What Is Quantum Physics
Author: Jason Randhawa
Alexandra Bruce, in her book
"Beyond the Bleep"
defines quantum physics as “a set of theories that are described by mathematical equations, which explain and predict events that occur at atomic and subatomic levels. The subatomic proofs of quantum mechanics do not reconcile with observations on the familiar “macroscopic” level of the human scale of reality, in which the bulk (quite literally) of our activity is perceived to take place.” In other words, quantum physics is just the physics of the incredibly small. The importance of this is, that on small scales the common laws of physics begin to deteriorate. Things become very mysterious, and ancient spiritual / metaphysical teachings begin to become scientifically proven.
This branch of science began with Max Plank’s theory of quanta in 1900 and Albert Einstein’s special theory of relativity in 1905. Even today, quantum physics is not complete. The math seems to be complete, but the theory includes absolutely nothing that would tie the math to a physical reality we could imagine. The beauty of this science is that it has left us with rather large, open questions; mainly: what is reality?
Amit Goswami, Ph.D., is quoted as saying, “Quantum physics, very succinctly speaking, is the physics of possibilities.” Quantum physics tries to explain the behavior of very small particles, by doing this, scientists are provided with clues as to the true, fundamental nature of the universe. And then scientists are able to understand what makes up the universe and how it behaves. Gary Zukav, in his book:
"The Dancing Wu Li Masters"
, says “ the statistical predictions of quantum mechanics area always correct. Quantum mechanics is the theory. It has explained everything from subatomic particles to transistors to stellar energy. It has never failed. It has no competition.” As you can see, quantum physics can be very powerful.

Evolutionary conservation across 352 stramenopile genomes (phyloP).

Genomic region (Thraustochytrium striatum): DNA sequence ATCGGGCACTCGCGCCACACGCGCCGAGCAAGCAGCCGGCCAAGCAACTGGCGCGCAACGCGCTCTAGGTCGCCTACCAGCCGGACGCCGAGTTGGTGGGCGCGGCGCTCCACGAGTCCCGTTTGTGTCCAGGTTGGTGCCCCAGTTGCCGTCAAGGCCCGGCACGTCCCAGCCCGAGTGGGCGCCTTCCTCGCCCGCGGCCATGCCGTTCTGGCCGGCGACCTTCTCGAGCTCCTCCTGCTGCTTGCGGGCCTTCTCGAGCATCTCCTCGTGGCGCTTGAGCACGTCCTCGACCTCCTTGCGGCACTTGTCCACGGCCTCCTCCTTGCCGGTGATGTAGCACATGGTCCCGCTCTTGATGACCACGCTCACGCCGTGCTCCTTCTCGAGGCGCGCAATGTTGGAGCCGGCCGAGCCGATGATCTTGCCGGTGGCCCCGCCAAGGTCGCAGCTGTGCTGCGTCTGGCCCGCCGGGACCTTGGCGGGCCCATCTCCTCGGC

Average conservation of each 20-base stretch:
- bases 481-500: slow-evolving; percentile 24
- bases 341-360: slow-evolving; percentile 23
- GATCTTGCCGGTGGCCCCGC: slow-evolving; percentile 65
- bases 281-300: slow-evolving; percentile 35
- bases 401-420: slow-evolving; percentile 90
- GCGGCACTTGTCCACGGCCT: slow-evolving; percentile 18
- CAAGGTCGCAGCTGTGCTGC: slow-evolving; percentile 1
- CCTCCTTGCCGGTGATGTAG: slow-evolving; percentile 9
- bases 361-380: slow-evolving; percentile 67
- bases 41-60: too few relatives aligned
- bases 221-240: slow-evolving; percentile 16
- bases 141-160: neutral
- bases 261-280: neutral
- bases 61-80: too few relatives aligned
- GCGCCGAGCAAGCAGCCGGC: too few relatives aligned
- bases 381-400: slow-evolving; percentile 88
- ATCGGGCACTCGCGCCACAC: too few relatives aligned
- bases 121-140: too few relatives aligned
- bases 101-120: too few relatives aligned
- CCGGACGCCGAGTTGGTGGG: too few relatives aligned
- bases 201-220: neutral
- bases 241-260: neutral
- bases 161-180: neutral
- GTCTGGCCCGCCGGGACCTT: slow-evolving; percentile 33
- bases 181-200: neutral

It is also important to understand what the word quantum means. Gary Zukav takes you through the answer in his book,
"The Dancing Wu Li Masters,"
by saying “According to the dictionary, a quantum is a quantity of something. The question is of what?
A quantum is a piece of action (a piece of action?). The problem is that a quantum can be like a wave, and then again it can be like a particle, which is everything that a wave isn’t. Furthermore, when a quantum is like a particle, it is not like a particle in the ordinary sense of the word. A subatomic “particle” is not a “thing.” (We cannot determine simultaneously its position and momentum.) A subatomic “particle” (quantum) is a set of relationships, or an intermediate state. It can be broken up, but out of the breaking come more particles as elementary as the original.” As you can see the quantum world can be very exciting, and similar to the metaphysical world. Since, in the end, there is only really one world being perceived through different eyes.
In conclusion, “Quantum physics…consists of a well-defined set of rules which work in a universal way. Yet what it predicts about the world is not how the world appears. It predicts, among other things, strange overlaps of reality, parallel realities, and objects being in two or more places at the same time.
Provides new metaphors to understand life’s experiences.
Can change your life.”
- Fred Alan Wolf, Ph.D., in his book:
Dr Quantum's Little Book of Big Ideas
In this article, you have learned what quantum physics actually is. If you would like to learn more the the theories of quatum physics check out this other article I wrote, called,
The Basics of Quantum Physics
© Jason Randhawa 2006
Jason is a metaphysician, who is a lifelong student and teacher of the philosophical study of Being and Knowing. To learn more about Jason and his teachings please visit his site at www.whatismetaphysics.com where you will have access to his full biography and hundreds of articles and resources to help you on your inner journey of self-discovery all for free!
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